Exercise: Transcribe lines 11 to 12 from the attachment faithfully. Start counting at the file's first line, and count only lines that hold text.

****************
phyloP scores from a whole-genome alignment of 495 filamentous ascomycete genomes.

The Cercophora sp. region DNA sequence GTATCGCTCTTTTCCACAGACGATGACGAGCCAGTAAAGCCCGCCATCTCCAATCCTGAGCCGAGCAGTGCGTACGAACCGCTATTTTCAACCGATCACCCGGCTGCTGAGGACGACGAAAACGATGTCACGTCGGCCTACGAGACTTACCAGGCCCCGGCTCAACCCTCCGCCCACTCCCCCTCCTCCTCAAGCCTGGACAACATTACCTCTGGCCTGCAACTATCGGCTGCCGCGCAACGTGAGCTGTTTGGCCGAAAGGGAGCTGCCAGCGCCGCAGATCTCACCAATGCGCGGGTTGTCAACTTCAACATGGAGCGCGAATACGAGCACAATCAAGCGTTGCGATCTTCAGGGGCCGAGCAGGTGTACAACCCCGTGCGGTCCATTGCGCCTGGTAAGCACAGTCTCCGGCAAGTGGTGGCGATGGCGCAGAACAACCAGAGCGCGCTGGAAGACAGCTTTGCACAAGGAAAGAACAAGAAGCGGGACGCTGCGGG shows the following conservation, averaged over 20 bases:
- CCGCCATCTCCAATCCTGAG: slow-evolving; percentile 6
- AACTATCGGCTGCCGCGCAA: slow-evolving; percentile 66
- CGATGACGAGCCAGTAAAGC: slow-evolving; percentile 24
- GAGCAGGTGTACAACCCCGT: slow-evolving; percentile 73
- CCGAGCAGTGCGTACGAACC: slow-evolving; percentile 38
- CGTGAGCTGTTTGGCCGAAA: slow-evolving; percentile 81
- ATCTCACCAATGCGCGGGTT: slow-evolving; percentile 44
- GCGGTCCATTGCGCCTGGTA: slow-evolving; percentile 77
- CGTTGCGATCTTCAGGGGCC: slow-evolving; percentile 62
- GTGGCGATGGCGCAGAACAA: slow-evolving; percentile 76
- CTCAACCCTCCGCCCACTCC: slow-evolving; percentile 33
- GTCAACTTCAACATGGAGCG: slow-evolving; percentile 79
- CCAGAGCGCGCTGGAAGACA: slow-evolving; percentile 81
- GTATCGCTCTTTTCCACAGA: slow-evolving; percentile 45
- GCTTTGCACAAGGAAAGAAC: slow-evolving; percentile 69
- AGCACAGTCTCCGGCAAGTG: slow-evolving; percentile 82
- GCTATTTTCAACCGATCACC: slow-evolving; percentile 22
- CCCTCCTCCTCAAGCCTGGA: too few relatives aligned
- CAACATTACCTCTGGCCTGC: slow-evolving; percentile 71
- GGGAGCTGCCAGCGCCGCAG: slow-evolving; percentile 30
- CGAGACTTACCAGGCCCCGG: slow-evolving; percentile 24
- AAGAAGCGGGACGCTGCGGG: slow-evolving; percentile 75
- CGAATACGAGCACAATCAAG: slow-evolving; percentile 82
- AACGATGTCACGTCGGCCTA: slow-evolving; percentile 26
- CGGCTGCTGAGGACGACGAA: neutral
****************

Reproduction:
- CGTTGCGATCTTCAGGGGCC: slow-evolving; percentile 62
- GTGGCGATGGCGCAGAACAA: slow-evolving; percentile 76